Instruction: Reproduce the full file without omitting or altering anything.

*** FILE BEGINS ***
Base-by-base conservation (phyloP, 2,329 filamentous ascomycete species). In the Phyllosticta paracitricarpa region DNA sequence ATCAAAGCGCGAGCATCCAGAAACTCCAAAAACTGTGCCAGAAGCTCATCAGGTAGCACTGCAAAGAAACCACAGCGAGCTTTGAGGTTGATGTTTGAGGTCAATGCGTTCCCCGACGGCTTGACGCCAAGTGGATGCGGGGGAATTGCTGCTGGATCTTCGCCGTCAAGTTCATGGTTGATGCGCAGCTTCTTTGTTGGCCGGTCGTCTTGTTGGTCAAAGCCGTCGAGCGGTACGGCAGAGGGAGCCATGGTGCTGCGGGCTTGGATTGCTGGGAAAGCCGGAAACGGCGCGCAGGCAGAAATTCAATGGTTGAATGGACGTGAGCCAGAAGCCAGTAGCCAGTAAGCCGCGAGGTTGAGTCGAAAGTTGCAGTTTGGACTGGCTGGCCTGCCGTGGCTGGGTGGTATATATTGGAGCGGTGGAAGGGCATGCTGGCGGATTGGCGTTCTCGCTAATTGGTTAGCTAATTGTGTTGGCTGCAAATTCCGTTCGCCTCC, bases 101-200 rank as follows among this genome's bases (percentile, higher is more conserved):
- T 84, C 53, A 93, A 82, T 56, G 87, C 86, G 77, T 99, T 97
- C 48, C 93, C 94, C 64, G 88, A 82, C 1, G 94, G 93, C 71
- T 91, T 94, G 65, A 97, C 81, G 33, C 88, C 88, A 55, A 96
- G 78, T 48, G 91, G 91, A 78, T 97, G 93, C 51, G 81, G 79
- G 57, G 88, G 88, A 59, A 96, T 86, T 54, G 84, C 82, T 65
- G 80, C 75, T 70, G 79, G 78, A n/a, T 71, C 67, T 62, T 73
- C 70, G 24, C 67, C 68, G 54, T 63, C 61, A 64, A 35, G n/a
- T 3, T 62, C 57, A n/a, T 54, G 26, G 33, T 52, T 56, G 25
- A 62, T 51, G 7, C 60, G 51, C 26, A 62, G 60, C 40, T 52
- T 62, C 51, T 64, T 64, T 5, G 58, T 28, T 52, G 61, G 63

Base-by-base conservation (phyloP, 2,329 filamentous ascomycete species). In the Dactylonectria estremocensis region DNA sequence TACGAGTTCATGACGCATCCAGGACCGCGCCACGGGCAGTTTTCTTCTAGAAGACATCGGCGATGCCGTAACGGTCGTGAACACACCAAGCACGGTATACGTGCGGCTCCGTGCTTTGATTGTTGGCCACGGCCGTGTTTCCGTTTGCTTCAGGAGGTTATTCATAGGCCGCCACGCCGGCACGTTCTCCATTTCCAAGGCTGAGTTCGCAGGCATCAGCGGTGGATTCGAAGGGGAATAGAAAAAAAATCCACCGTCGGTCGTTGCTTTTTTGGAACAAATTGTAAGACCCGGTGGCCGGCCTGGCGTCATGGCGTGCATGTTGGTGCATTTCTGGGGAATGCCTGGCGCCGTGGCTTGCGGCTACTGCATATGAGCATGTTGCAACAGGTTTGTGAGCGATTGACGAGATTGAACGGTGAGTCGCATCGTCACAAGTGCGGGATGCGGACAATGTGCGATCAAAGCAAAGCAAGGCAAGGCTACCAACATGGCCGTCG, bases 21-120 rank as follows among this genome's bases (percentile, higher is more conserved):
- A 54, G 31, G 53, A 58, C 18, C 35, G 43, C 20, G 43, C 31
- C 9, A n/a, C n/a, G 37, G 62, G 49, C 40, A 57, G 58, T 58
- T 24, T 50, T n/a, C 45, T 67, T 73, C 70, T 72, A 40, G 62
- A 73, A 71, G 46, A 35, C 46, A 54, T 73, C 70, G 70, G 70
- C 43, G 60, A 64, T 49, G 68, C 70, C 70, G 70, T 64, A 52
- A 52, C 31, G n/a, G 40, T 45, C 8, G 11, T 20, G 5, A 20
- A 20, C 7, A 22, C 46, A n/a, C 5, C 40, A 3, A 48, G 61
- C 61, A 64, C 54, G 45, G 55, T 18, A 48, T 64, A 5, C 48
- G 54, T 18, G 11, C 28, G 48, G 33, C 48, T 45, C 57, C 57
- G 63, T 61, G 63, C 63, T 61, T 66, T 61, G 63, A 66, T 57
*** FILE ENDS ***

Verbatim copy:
Base-by-base conservation (phyloP, 2,329 filamentous ascomycete species). In the Phyllosticta paracitricarpa region DNA sequence ATCAAAGCGCGAGCATCCAGAAACTCCAAAAACTGTGCCAGAAGCTCATCAGGTAGCACTGCAAAGAAACCACAGCGAGCTTTGAGGTTGATGTTTGAGGTCAATGCGTTCCCCGACGGCTTGACGCCAAGTGGATGCGGGGGAATTGCTGCTGGATCTTCGCCGTCAAGTTCATGGTTGATGCGCAGCTTCTTTGTTGGCCGGTCGTCTTGTTGGTCAAAGCCGTCGAGCGGTACGGCAGAGGGAGCCATGGTGCTGCGGGCTTGGATTGCTGGGAAAGCCGGAAACGGCGCGCAGGCAGAAATTCAATGGTTGAATGGACGTGAGCCAGAAGCCAGTAGCCAGTAAGCCGCGAGGTTGAGTCGAAAGTTGCAGTTTGGACTGGCTGGCCTGCCGTGGCTGGGTGGTATATATTGGAGCGGTGGAAGGGCATGCTGGCGGATTGGCGTTCTCGCTAATTGGTTAGCTAATTGTGTTGGCTGCAAATTCCGTTCGCCTCC, bases 101-200 rank as follows among this genome's bases (percentile, higher is more conserved):
- T 84, C 53, A 93, A 82, T 56, G 87, C 86, G 77, T 99, T 97
- C 48, C 93, C 94, C 64, G 88, A 82, C 1, G 94, G 93, C 71
- T 91, T 94, G 65, A 97, C 81, G 33, C 88, C 88, A 55, A 96
- G 78, T 48, G 91, G 91, A 78, T 97, G 93, C 51, G 81, G 79
- G 57, G 88, G 88, A 59, A 96, T 86, T 54, G 84, C 82, T 65
- G 80, C 75, T 70, G 79, G 78, A n/a, T 71, C 67, T 62, T 73
- C 70, G 24, C 67, C 68, G 54, T 63, C 61, A 64, A 35, G n/a
- T 3, T 62, C 57, A n/a, T 54, G 26, G 33, T 52, T 56, G 25
- A 62, T 51, G 7, C 60, G 51, C 26, A 62, G 60, C 40, T 52
- T 62, C 51, T 64, T 64, T 5, G 58, T 28, T 52, G 61, G 63

Base-by-base conservation (phyloP, 2,329 filamentous ascomycete species). In the Dactylonectria estremocensis region DNA sequence TACGAGTTCATGACGCATCCAGGACCGCGCCACGGGCAGTTTTCTTCTAGAAGACATCGGCGATGCCGTAACGGTCGTGAACACACCAAGCACGGTATACGTGCGGCTCCGTGCTTTGATTGTTGGCCACGGCCGTGTTTCCGTTTGCTTCAGGAGGTTATTCATAGGCCGCCACGCCGGCACGTTCTCCATTTCCAAGGCTGAGTTCGCAGGCATCAGCGGTGGATTCGAAGGGGAATAGAAAAAAAATCCACCGTCGGTCGTTGCTTTTTTGGAACAAATTGTAAGACCCGGTGGCCGGCCTGGCGTCATGGCGTGCATGTTGGTGCATTTCTGGGGAATGCCTGGCGCCGTGGCTTGCGGCTACTGCATATGAGCATGTTGCAACAGGTTTGTGAGCGATTGACGAGATTGAACGGTGAGTCGCATCGTCACAAGTGCGGGATGCGGACAATGTGCGATCAAAGCAAAGCAAGGCAAGGCTACCAACATGGCCGTCG, bases 21-120 rank as follows among this genome's bases (percentile, higher is more conserved):
- A 54, G 31, G 53, A 58, C 18, C 35, G 43, C 20, G 43, C 31
- C 9, A n/a, C n/a, G 37, G 62, G 49, C 40, A 57, G 58, T 58
- T 24, T 50, T n/a, C 45, T 67, T 73, C 70, T 72, A 40, G 62
- A 73, A 71, G 46, A 35, C 46, A 54, T 73, C 70, G 70, G 70
- C 43, G 60, A 64, T 49, G 68, C 70, C 70, G 70, T 64, A 52
- A 52, C 31, G n/a, G 40, T 45, C 8, G 11, T 20, G 5, A 20
- A 20, C 7, A 22, C 46, A n/a, C 5, C 40, A 3, A 48, G 61
- C 61, A 64, C 54, G 45, G 55, T 18, A 48, T 64, A 5, C 48
- G 54, T 18, G 11, C 28, G 48, G 33, C 48, T 45, C 57, C 57
- G 63, T 61, G 63, C 63, T 61, T 66, T 61, G 63, A 66, T 57